Although triacetate does not decompose in as dangerous a way as nitrate does, it is still subject to a process known as deacetylation, often nicknamed "vinegar syndrome" due to the acetic acid smell of decomposing film by archivists, which causes the film to shrink, deform, become brittle and eventually unusable.
PET, like cellulose mononitrate, is less prone to stretching than other available plastics. By the late s, polyester had almost entirely superseded triacetate for the production of intermediate elements and release prints.
Triacetate remains in use for most camera negative stocks because it can be "invisibly" spliced using solvents during negative assembly, while polyester film can only be spliced using adhesive tape patches or ultrasonically, both of which leave visible marks in the frame area.
Also, polyester film is so strong, it will not break under tension and may cause serious damage to expensive camera or projector mechanisms in the event of a film jam, whereas triacetate film breaks easily, reducing the risk of damage.
Many were opposed to the use of polyester for release prints for precisely this reason, and because ultrasonic splicers are very expensive items, beyond the budgets of many smaller theaters.
In practice, though, this has not proved to be as much of a problem as was feared. Rather, with the increased use of automated long-play systems in cinemas, the greater strength of polyester has been a significant advantage in lessening the risk of a film performance being interrupted by a film break.
Despite its self-oxidizing hazards, nitrate is still regarded highly as the stock is more transparent than replacement stocks, and older films used denser silver in the emulsion.
The combination results in a notably more luminous image with a high contrast ratio. Because of its explosive nature, not all applications of nitrocellulose were successful.
John Wesley Hyatt created the winning replacement, which he created with a new material he invented called camphored nitrocellulose—the first thermoplastic , better known as celluloid.
The invention enjoyed a brief popularity, but the Hyatt balls were extremely flammable, and sometimes portions of the outer shell would explode upon impact.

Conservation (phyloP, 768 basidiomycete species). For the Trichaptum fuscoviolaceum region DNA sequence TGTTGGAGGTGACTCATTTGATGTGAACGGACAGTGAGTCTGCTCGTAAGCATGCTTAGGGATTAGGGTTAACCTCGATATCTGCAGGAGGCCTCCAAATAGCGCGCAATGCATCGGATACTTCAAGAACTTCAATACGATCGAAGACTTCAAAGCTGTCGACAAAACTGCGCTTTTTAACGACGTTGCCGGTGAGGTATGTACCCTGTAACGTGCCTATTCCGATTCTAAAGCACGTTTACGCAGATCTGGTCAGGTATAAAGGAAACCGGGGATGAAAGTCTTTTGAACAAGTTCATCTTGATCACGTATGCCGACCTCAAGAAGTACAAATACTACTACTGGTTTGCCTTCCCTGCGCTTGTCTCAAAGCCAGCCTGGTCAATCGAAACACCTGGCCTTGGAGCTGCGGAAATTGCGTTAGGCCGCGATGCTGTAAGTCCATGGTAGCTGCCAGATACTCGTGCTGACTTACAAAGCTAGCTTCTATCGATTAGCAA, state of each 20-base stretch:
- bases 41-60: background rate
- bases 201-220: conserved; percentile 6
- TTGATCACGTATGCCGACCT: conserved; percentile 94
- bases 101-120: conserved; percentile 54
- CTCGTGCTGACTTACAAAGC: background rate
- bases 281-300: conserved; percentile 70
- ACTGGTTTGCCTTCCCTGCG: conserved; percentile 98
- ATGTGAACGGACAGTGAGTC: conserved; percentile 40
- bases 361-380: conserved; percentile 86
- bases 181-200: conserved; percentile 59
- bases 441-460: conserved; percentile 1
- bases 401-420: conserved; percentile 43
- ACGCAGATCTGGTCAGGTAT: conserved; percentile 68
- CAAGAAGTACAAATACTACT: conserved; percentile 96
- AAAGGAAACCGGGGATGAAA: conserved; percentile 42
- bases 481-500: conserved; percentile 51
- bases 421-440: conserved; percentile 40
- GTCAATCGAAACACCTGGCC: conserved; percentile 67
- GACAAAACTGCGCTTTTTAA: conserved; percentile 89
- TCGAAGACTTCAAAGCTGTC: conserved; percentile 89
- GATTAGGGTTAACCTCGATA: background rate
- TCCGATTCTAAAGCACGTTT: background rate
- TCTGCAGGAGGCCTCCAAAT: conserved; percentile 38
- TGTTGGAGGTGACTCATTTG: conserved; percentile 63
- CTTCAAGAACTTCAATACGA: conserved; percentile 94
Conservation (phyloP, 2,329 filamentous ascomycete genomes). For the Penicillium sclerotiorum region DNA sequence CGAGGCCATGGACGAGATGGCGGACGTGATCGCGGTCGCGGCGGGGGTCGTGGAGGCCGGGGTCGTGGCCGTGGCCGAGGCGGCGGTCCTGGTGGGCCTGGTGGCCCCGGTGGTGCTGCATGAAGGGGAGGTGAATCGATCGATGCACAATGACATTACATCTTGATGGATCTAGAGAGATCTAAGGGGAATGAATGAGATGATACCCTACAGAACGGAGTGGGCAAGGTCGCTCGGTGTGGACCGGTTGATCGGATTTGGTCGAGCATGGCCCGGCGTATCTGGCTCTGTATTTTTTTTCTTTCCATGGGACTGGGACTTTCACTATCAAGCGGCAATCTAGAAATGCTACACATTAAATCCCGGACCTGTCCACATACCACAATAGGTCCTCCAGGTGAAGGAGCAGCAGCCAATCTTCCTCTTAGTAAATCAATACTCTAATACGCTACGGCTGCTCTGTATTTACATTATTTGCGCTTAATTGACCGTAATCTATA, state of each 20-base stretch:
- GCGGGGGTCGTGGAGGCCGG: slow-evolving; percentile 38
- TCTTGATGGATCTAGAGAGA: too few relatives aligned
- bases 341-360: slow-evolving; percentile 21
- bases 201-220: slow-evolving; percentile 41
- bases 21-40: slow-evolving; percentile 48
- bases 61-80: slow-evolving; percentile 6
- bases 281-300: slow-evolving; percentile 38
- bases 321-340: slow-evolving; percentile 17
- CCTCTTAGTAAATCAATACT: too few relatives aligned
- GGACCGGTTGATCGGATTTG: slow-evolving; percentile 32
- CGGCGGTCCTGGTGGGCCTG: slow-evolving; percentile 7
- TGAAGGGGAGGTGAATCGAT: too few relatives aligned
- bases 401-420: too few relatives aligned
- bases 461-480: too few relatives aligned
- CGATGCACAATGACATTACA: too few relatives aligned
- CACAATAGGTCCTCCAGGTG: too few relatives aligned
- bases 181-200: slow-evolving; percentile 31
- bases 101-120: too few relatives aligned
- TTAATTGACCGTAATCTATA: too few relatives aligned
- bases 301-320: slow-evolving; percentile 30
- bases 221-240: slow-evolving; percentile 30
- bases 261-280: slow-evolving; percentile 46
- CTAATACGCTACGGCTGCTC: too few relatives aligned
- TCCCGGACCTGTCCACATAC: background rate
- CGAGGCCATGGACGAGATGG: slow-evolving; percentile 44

An owner of a billiard saloon in Colorado wrote to Hyatt about the explosive tendencies, saying that he did not mind very much personally but for the fact that every man in his saloon immediately pulled a gun at the sound.
Pressure was applied to the liquid in the cylinder, which resulted in a uniform compression on the nitrocellulose mass, compressing it into a uniform sphere as the heat vaporized the solvents.
The ball was then cooled and turned to make a uniform sphere. In light of the explosive results, this process was called the "Hyatt gun method".
Collodion , a solution of nitrocellulose in ether and ethanol , is a flammable liquid. When dry, nitrocellulose is explosive and can be ignited with heat, spark, or friction.
From Wikipedia, the free encyclopedia. This article may need to be rewritten entirely to comply with Wikipedia's quality standards.
The discussion page may contain suggestions. LD 50 median dose. Annales de Chimie et de Physique. Schönbein, Christian Friedrich Bericht über die Verhandlungen der Naturforschenden Gesellschaft in Basel.
In a letter, he subsequently communicated his discovery to the French Academy of Sciences: Chemistry and Technology of Explosives.
A History of Explosives. A settlement has been reached between the Goodwin Film and Camera Company and the Eastman Kodak Company concerning the suit brought in the Federal District Court by the former for an accounting of the profits derived from the sale of photographic films prepared according to the patent taken out by the late Rev.
Hannibal Goodwin of Newark in The details of it have not been announced, but it is understood to provide for tile payment of a large sum of money by The Good, the Bad and the Multiplex.
Archived at the Wayback Machine. Retrieved 11 March In Smither, Roger; Surowiec, Catherine. This Film is Dangerous: A Celebration of Nitrate Film.
Journal of the SMPE. Making Kodak Film Expanded 2nd ed.